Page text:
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A natural resource condition assessment for Sequoia and Kings Canyon National Parks: Appendix 11a: giant sequoias

January 1, 2013

For natural resource managers in the southern Sierra Nevada, giant sequoia requires very little
introduction. It receives great attention as an icon of western forests and as a common namesake
with the areas where it occurs. While it is a single component of a very complex system, its
attention in this assessment and in general is well deserved. Giant sequoia is one of the few
"destination species" that attracts a wide swath of the public by nature of it simply being present.
It draws people, who otherwise may not travel, to a natural environment. The result is an
expansion of the public’s sense of natural resource stewardship. Because park managers could
not achieve their mission without public support, this fostering role of giant sequoia is critical for
park natural resources and is important for natural resources in general.

Despite its social relevance and physical size, we re-emphasize here that the giant sequoia
resource is a relatively small component of the ecosystems of the southern Sierra Nevada. As is
the case with all of the resources assessed in the NRCA, we focus on giant sequoia with the
understanding that other resources will be considered simultaneously when evaluating
management decisions that impact giant sequoia. While we attempt to explicitly address the
interaction of giant sequoia with other resources and stressors, we also realize that ultimately
managers will integrate much more information than is presented here when making decisions
that influence giant sequoia.

The autecology and management issues surrounding giant sequoia have been thoroughly
reviewed elsewhere (Harvey et al. 1980, Aune 1994, Stephenson 1996). Stephenson (1996), in
particular, should be reviewed when considering any management decisions that potentially
impact giant sequoia. For those who may not be familiar with giant sequoia ecology, a summary
of basic information is provided in a table below. In some parts of this assessment, we reproduce
text from Stephenson’s review because it is still relatively current for addressing some of the
stressors. Numerous recent studies reported since 1996 have confirmed and expanded the
understanding of giant sequoia, especially in areas related to ecophysiology and the effectiveness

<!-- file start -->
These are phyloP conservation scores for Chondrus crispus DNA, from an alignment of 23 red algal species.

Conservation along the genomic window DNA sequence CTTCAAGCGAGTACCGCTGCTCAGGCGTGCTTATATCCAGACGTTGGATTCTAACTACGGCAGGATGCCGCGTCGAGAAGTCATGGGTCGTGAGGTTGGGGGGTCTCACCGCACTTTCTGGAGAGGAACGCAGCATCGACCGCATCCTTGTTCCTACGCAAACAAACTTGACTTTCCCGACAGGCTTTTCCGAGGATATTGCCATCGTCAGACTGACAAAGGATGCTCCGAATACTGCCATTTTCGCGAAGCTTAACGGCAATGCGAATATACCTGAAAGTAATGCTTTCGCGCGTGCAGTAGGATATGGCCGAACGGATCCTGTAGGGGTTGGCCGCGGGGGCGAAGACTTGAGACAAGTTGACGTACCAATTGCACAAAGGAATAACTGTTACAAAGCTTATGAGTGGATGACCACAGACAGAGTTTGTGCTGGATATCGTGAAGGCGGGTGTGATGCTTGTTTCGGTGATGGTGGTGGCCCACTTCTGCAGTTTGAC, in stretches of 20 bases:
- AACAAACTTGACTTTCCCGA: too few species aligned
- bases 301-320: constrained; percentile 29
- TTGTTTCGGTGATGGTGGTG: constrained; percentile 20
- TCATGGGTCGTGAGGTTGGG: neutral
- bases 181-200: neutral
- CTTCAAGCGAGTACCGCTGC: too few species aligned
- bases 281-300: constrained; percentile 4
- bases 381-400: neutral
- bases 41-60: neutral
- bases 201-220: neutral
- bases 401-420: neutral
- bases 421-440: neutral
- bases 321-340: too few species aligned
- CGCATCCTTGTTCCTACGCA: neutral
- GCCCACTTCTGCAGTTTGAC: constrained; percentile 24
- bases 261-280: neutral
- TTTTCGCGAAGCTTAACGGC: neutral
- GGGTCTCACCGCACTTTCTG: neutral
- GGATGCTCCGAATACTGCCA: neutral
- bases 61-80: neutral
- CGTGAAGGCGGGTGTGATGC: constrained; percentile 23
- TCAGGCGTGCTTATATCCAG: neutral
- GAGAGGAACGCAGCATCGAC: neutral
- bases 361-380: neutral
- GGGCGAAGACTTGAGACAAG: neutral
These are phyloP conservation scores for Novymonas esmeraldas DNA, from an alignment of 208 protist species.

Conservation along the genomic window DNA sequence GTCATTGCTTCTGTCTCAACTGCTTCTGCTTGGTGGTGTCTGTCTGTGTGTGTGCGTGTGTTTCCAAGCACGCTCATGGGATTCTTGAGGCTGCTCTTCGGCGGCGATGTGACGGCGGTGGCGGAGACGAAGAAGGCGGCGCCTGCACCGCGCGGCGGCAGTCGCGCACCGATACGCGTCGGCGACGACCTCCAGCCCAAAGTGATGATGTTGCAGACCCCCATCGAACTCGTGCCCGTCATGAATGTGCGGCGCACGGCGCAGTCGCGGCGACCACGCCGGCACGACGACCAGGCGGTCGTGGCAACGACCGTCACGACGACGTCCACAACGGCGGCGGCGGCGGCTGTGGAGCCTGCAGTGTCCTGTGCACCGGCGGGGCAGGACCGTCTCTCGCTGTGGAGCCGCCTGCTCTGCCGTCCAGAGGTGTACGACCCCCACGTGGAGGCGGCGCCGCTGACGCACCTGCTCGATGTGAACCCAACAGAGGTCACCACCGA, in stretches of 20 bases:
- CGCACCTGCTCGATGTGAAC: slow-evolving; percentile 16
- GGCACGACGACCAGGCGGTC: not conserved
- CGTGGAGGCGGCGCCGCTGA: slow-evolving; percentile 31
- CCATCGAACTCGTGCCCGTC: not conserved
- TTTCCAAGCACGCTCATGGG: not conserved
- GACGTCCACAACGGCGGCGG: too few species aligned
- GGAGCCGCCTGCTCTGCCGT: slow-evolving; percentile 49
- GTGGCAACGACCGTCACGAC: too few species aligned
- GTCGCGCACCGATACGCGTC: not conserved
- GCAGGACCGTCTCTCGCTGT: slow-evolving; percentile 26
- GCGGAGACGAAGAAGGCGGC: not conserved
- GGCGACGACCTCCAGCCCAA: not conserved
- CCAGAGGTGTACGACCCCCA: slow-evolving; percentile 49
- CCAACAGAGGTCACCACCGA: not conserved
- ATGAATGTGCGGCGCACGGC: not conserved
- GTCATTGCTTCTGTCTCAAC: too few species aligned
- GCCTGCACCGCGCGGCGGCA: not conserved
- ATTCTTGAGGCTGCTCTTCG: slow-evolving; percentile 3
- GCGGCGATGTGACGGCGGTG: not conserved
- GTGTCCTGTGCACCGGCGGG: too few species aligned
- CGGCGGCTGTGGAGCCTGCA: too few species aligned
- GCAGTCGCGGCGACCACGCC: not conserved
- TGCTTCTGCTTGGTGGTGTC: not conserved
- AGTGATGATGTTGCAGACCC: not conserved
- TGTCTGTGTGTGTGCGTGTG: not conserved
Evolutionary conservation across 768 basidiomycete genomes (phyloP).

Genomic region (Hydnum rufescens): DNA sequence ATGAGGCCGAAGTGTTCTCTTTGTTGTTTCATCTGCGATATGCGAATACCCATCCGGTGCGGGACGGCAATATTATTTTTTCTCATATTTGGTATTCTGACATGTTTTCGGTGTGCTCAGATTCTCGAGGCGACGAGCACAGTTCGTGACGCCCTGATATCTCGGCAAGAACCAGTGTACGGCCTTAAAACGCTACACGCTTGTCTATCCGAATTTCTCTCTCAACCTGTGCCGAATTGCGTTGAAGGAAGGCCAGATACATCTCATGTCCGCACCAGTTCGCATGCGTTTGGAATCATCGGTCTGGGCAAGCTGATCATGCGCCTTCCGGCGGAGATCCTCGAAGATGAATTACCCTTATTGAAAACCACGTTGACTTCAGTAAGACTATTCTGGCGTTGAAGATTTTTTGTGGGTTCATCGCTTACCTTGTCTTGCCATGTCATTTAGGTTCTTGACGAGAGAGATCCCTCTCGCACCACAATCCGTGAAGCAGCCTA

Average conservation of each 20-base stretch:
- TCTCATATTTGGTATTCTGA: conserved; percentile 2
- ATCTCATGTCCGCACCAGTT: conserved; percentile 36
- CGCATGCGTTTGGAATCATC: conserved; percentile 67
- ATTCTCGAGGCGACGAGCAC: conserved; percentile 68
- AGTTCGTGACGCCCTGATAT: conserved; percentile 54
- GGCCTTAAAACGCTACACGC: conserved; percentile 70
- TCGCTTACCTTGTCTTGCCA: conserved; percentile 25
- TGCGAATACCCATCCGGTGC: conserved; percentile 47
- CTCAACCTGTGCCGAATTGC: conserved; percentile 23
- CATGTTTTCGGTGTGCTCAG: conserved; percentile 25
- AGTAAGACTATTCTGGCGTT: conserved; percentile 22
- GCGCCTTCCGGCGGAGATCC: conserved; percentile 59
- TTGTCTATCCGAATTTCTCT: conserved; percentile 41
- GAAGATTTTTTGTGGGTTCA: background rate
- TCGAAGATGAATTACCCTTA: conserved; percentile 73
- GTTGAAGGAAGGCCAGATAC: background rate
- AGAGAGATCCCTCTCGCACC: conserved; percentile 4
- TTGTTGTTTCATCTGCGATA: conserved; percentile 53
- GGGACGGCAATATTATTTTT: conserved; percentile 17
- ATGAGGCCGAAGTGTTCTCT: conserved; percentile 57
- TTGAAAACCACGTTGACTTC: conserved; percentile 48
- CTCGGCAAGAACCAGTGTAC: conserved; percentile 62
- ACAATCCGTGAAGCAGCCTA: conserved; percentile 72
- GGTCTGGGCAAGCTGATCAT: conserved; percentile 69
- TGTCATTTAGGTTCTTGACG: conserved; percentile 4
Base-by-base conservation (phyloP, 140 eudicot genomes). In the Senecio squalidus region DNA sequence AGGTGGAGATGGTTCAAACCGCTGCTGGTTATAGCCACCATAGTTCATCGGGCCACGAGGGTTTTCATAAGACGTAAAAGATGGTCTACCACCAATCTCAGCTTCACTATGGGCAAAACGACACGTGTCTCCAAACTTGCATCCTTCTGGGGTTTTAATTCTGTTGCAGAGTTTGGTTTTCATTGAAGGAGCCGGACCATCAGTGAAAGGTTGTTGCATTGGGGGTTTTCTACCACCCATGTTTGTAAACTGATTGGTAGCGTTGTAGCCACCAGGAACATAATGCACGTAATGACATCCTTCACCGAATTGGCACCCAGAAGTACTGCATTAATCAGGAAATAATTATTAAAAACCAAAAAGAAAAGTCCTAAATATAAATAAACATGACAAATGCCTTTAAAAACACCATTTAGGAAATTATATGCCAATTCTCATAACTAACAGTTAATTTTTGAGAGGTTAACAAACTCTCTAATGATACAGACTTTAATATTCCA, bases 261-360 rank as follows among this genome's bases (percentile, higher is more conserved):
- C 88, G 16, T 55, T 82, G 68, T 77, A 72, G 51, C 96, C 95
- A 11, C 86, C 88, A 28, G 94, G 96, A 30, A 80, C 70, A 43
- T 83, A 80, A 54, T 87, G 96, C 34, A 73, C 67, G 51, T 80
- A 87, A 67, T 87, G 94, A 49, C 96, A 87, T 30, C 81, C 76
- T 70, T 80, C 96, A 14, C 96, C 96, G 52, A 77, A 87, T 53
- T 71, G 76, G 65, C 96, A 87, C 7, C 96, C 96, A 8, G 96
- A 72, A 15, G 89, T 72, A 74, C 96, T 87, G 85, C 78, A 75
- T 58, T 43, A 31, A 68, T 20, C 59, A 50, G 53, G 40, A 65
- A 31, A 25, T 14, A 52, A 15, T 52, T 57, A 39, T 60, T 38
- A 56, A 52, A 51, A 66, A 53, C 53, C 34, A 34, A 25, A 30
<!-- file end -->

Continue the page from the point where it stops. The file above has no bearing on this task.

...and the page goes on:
of restoration treatments. These recent studies are integrated into this assessment. Additionally,
much unpublished work has been done that is useful for establishing baselines and evaluating
trends. This work is presented in detail in order to expand upon previous work and to inform the
final assessments. Instead of providing an introductory description of giant sequoia distribution
and the various landowners who manage groves, we refer readers to the more recent descriptions
provided by Stephenson (1996) and Willard (2000). Some of the relevant points from these
descriptions with respect to giant sequoia within SEKI and Giant Sequoia National Monument
(GSNM) include:

- Of the native giant sequoia grove area in SEKI and GSNM approximately 38% is within
SEKI and 62% is within GSNM.

- 35 of the groves that make up the entire population are all or partially managed by SEKI
and 33 are managed by GSNM.

- As we have done above, reviewers addressing giant sequoia widely recognize its
transcendence beyond an ecologically important species to one with considerable added
cultural value.

Publication Year 2013
Title A natural resource condition assessment for Sequoia and Kings Canyon National Parks: Appendix 11a: giant sequoias
Authors Robert A. York, Nathan L. Stephenson, Marc Meyer, Steve Hanna, Moody Tadashi, Anthony C. Caprio, John J. Battles
Publication Type Report
Publication Subtype Federal Government Series
Series Title Natural Resource Report
Series Number NPS/SEKI/NR--2013/665.11a
Index ID 70125275
Record Source USGS Publications Warehouse
USGS Organization Western Ecological Research Center